Katja Poensgen (born 23 September 1976), is a German former professional motorcycle racer.[1][2] She is notable for being the first female competitor to qualify for a 250cc Grand Prix race.[3]

Katja Poensgen
NationalityGerman
Born (1976-09-23) 23 September 1976 (age 43)
Mindelheim, West Germany
Bike number65
Motorcycle racing career statistics
250cc World Championship
Active years2001 and 2003
ManufacturersAprilia, Honda
2003 championship positionNC (0 pts)
Starts Wins Podiums Poles F. laps Points
24 0 0 0 0 2
Supersport World Championship
Active years1998
ManufacturersSuzuki
1998 championship positionNC (0 pts)
Starts Wins Podiums Poles F. laps Points
1 0 0 0 0 0

Motorcycle racing careerEdit

Poensgen was born in Mindelheim, Germany as the daughter of the German importer for Suzuki motorcycles.[4][5] She began riding motorcycles at the age of four.[6] She started her motorcycle racing career in 1993 competing in the ADAC Junior Cup. In 1995 Poensgen rode a Suzuki RGV250 to become the first woman to win the Junior Cup in Germany.[4][5] That same year, she won the European Supermono championship riding a Suzuki DR650.[4] In 1996 she competed in the German 125cc Championship.[5] The next year she moved to German Supersport Championship.

In 1998 Poensgen made her world championship debut when she took part in the German round of the Supersport World Championship at the Nürburgring circuit. She rode a Suzuki GSX-R600 to a 20th place finish.[2] In 1999 Poensgen began competing in the European Superstock 1000 Championship with a Suzuki GSX 750 R. In 2000 she rode for the Alstare Corona Suzuki Team in the same championship, finishing the season ranked sixth.[2] She also set the fastest lap time twice and scored a second place result at the Misano Adriatico race circuit.[2][7]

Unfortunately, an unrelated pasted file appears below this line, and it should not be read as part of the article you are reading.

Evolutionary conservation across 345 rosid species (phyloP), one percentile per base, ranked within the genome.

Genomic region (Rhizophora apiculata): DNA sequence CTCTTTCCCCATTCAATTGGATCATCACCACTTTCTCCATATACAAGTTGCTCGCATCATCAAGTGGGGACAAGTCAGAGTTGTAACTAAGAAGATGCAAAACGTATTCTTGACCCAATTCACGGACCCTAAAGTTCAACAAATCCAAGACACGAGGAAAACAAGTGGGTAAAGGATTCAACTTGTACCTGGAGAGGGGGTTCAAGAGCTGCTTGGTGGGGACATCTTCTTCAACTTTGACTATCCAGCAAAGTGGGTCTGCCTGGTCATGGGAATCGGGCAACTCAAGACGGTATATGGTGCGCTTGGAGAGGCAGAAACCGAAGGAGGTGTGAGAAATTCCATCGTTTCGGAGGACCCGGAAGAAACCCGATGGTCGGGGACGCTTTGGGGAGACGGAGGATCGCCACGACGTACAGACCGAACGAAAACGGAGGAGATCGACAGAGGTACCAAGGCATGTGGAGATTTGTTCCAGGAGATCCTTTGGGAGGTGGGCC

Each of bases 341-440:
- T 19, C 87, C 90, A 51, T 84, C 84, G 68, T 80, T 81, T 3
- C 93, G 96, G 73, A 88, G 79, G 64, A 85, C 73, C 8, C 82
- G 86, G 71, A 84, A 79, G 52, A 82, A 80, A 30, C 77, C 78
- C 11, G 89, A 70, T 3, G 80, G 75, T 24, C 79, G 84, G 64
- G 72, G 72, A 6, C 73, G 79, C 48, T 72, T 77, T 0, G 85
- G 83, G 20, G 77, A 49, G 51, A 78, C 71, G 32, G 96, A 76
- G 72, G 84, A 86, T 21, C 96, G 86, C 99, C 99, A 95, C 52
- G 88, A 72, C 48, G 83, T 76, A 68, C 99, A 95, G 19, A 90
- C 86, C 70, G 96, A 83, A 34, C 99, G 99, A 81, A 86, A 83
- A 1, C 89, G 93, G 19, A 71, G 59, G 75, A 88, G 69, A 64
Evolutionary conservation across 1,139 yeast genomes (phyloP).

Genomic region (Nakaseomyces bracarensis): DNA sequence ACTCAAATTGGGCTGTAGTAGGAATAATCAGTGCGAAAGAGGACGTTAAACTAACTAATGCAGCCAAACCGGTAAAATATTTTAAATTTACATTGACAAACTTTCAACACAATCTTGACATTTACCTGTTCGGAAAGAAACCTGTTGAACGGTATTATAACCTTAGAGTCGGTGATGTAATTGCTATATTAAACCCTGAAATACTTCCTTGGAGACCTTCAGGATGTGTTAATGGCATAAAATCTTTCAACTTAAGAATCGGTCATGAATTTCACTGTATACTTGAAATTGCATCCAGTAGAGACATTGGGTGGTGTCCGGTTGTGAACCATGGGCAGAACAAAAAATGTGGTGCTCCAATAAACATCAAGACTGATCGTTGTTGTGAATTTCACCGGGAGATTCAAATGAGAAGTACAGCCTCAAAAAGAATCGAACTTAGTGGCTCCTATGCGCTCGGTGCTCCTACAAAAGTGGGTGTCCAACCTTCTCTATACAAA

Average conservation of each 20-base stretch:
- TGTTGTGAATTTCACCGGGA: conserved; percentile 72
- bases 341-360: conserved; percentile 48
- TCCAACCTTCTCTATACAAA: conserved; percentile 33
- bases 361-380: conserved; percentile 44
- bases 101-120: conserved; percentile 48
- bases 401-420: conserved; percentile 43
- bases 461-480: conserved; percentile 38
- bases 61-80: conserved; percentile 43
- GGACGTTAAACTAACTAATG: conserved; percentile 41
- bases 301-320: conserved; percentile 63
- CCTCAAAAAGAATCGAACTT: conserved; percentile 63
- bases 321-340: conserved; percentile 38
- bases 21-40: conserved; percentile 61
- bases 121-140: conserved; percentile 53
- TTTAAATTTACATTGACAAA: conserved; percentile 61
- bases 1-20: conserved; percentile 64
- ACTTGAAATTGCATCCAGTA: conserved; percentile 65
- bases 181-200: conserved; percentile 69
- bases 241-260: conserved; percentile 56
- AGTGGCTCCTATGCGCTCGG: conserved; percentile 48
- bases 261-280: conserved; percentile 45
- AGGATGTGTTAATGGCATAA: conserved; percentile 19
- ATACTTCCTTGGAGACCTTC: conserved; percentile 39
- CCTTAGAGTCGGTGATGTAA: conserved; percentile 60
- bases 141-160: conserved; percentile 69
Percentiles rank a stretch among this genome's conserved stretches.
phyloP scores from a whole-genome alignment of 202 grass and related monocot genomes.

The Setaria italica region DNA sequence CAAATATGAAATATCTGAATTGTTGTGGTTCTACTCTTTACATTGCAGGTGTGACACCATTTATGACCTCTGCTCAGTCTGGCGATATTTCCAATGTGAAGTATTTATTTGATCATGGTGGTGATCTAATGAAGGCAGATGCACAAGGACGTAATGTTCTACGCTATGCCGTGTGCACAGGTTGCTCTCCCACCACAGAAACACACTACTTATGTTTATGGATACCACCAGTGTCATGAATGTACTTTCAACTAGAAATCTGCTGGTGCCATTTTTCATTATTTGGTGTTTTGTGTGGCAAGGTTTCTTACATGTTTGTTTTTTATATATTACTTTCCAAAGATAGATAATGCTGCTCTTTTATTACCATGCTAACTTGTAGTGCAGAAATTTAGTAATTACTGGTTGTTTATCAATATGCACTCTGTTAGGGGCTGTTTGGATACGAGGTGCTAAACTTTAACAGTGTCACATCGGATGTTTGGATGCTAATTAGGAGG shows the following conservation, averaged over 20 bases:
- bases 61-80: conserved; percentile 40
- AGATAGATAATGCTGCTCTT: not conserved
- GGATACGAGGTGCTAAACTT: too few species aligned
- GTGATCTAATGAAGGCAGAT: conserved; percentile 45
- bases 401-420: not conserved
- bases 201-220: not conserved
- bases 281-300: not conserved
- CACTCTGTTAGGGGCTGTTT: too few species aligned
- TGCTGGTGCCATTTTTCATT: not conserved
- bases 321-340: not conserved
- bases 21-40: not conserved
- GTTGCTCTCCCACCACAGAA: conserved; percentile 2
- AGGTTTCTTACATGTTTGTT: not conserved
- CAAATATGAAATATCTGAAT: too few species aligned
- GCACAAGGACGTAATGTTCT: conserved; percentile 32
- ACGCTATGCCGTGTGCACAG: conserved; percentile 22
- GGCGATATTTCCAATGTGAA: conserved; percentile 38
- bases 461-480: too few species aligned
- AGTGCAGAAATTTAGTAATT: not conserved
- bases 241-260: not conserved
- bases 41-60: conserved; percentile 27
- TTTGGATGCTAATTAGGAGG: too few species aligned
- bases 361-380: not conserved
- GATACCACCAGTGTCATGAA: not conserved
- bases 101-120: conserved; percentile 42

In 2001 Poensgen moved to the 250cc class in Grand Prix motorcycle racing.[1] She became the third female competitor in Grand Prix motorcycle racing history after Taru Rinne and Tomoko Igata.[5] She began the season riding an Aprilia RSV 250 but, changed motorcycles mid-season to a Honda RS250R.[8] On April 8, 2001, Poensgen became the first female competitor to qualify for a 250cc Grand Prix race at the 2001 Japanese Grand Prix.[3] In 2002 she competed in German Superstock 1000. In 2003 she came back to Gran Prix motorcycle racing, without scoring points.[1]

Since 2004 she has worked as a television sports commentator while she continued to participate in Rallycross and Electric-Motorcycle races.

Career statisticsEdit

Supersport World ChampionshipEdit

Races by yearEdit

Year Bike 1 2 3 4 5 6 7 8 9 10 Pos. Pts
1998 Suzuki GBR ITA SPA GER
20
ITA ZAF USA GBR AUT NED 0

Grand Prix motorcycle racingEdit

By seasonEdit

Season Class Motorcycle Team Race Win Pod Pole FLap Pts Pos
2001 250cc Aprilia Dark Dog Racing Factory 14 0 0 0 0 2 30th
Honda Shell Advance Honda
2003 250cc Honda Dark Dog Molenaar 10 0 0 0 0 0 NC
Total 24 0 0 0 0 2

Races by yearEdit

(key)

Year Class Team 1 2 3 4 5 6 7 8 9 10 11 12 13 14 15 16 Pos. Pts
2001 250cc Aprilia JPN
22
RSA
24
SPA
23
FRA
DNS
ITA
14
CAT
26
NED
Ret
GBR
23
GER
20
CZE 30th 2
Honda POR
20
VAL
24
PAC
26
AUS
19
MAL
Ret
BRA
26
2003 250cc Honda JPN
20
RSA
Ret
SPA
DNQ
FRA
DNQ
ITA
DNQ
CAT
17
NED
18
GBR
19
GER
18
CZE
20
POR
Ret
BRA
DNS
PAC MAL
17
AUS
Ret
VAL NC 0

ReferencesEdit

  1. ^ a b c "Katja Poensgen MotoGP statistics". motogp.com. Retrieved 19 November 2019.
  2. ^ a b c d "Katja Poensgen World Superbike statistics". worldsbk.com. Retrieved 19 November 2019.
  3. ^ a b "Katja Poensgen makes history". crash.net. Retrieved 19 November 2019.
  4. ^ a b c A Girl in the GPs, Cycle World Magazine, September 2001, Vol. 40, No. 1-7, ISSN 0011-4286
  5. ^ a b c d "Female GP rider pussyfoots through 250 GP". iol.co.za. Retrieved 19 November 2019.
  6. ^ Catron, Derek. "She Races with the Big Boys". orlandosentinel.com. Retrieved 19 November 2019.
  7. ^ "FIM European Superstock 1000 Cup at Misano Adriatico" (PDF). Worldsbk.com. Dorna. 18 June 2000. Retrieved 1 February 2018.
  8. ^ "Katja Poensgen officially presented by Shell Advance Honda". motogp.com. Dorna. 3 September 2001. Retrieved 1 February 2018.

External linksEdit